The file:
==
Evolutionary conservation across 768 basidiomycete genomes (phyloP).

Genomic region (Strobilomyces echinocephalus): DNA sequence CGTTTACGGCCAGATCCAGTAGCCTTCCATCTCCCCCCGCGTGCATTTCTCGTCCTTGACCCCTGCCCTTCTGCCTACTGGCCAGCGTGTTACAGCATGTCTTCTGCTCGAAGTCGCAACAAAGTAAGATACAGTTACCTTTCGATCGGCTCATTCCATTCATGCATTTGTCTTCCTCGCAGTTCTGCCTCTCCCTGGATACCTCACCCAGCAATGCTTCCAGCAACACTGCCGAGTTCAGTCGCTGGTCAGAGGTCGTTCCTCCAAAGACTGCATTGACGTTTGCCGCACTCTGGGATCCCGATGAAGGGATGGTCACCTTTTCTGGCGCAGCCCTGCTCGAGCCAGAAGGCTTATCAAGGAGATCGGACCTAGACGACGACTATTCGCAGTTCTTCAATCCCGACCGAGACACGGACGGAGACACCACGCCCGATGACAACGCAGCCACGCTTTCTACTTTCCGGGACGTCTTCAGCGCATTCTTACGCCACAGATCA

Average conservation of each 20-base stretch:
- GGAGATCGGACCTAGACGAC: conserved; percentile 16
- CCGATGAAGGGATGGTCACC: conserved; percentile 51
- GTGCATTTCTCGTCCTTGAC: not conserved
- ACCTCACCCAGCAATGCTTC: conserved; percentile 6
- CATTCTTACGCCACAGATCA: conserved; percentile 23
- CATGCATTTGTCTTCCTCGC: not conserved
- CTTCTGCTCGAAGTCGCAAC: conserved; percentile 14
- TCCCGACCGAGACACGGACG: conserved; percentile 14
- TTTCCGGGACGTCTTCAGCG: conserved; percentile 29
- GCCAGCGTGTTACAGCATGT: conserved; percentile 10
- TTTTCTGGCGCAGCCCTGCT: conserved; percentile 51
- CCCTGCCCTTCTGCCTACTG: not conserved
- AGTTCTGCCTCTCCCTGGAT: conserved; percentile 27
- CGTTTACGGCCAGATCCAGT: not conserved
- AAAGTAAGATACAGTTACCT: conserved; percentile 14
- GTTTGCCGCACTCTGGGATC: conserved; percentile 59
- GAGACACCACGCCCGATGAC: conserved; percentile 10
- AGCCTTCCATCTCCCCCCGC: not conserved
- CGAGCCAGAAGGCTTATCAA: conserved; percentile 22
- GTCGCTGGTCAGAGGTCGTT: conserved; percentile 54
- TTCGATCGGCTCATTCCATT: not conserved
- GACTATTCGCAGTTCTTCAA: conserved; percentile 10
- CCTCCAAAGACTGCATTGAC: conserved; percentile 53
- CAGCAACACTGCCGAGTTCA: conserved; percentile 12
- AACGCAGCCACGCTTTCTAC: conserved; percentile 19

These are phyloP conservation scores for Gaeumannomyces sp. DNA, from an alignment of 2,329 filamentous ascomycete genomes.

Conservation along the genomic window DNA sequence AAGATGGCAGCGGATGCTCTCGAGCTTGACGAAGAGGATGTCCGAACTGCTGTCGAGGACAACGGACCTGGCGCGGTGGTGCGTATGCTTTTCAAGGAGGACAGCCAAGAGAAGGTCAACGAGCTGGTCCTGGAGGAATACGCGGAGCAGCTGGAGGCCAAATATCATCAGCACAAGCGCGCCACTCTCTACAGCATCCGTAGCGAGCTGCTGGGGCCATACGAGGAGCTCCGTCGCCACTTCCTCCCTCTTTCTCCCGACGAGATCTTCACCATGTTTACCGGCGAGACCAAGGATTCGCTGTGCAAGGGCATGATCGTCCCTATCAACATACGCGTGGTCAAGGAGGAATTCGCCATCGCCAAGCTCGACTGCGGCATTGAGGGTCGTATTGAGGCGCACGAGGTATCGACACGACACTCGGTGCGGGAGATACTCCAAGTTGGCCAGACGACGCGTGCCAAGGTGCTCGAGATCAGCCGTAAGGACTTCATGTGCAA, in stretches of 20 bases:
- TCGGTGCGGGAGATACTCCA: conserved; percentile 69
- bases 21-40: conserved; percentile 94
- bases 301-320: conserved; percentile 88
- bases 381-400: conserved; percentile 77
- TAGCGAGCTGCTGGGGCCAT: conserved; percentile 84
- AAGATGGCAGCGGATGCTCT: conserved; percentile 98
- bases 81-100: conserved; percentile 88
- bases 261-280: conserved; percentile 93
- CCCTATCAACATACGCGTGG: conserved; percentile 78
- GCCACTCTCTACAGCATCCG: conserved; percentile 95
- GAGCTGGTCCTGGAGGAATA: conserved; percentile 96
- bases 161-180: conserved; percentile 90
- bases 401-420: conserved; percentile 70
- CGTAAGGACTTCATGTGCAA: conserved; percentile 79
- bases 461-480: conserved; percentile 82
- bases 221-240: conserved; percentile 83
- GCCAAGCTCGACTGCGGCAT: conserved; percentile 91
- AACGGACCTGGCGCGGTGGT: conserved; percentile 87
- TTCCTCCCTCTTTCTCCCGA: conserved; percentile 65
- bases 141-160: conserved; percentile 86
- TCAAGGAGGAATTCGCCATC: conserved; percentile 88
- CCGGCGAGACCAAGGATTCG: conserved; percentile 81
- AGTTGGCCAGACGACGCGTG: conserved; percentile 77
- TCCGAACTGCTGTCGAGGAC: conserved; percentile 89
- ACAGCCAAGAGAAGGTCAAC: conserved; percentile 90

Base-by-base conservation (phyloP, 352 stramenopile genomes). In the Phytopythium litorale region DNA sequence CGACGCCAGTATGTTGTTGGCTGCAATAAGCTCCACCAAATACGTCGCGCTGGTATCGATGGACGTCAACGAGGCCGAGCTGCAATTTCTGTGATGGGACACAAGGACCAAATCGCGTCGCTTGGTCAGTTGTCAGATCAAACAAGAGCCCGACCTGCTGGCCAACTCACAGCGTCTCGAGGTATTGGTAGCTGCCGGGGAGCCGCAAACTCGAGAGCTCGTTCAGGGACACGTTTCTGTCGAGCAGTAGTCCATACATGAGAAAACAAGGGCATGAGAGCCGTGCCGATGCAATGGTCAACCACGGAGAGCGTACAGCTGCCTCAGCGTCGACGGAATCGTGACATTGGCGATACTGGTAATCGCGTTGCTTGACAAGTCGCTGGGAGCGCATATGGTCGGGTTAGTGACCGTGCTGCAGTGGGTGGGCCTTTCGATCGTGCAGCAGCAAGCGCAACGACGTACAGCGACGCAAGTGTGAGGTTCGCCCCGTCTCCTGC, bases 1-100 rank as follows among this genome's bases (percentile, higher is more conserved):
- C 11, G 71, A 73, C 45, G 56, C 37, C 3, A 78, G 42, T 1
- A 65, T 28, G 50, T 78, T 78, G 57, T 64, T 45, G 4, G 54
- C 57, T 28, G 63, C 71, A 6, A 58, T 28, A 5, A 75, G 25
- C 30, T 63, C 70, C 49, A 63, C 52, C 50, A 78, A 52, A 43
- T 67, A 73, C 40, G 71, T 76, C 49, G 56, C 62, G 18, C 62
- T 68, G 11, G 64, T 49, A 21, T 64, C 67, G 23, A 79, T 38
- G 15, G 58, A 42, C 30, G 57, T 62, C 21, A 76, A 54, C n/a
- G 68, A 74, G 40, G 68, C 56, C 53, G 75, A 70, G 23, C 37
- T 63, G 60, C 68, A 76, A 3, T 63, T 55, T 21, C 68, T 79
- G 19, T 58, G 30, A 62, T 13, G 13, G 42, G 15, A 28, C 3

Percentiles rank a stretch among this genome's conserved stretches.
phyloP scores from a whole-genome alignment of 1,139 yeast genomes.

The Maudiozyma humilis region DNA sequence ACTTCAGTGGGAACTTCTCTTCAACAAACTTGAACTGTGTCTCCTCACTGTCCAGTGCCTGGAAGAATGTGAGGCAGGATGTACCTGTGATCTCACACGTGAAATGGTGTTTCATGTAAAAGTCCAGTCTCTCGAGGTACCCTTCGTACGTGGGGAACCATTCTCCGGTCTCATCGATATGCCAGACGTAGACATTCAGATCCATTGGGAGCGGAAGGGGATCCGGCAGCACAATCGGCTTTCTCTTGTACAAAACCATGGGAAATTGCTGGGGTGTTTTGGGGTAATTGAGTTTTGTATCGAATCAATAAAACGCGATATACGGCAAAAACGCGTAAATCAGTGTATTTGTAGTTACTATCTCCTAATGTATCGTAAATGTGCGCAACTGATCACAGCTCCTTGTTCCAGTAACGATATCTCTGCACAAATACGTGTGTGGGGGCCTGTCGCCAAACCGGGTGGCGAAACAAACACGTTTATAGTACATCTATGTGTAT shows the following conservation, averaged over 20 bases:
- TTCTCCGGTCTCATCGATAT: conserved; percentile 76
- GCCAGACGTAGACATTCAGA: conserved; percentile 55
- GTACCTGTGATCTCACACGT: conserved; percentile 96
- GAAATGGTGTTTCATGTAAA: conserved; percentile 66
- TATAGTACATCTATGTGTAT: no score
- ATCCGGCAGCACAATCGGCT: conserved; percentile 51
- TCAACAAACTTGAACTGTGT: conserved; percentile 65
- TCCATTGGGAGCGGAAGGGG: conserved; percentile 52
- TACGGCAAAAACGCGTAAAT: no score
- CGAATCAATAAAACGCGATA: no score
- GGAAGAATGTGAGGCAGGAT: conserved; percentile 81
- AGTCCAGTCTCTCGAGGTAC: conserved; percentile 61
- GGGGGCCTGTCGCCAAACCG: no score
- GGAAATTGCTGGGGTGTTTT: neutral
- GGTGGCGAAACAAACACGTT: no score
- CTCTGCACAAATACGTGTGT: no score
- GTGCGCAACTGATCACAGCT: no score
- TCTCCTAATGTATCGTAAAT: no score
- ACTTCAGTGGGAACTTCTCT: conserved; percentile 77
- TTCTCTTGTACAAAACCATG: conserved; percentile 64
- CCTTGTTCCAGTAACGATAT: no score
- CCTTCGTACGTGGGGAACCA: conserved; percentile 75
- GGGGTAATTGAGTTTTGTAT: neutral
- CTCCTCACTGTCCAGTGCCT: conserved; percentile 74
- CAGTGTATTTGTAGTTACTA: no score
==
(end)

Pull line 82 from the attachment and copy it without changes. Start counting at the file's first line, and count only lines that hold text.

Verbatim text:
- GGGGGCCTGTCGCCAAACCG: no score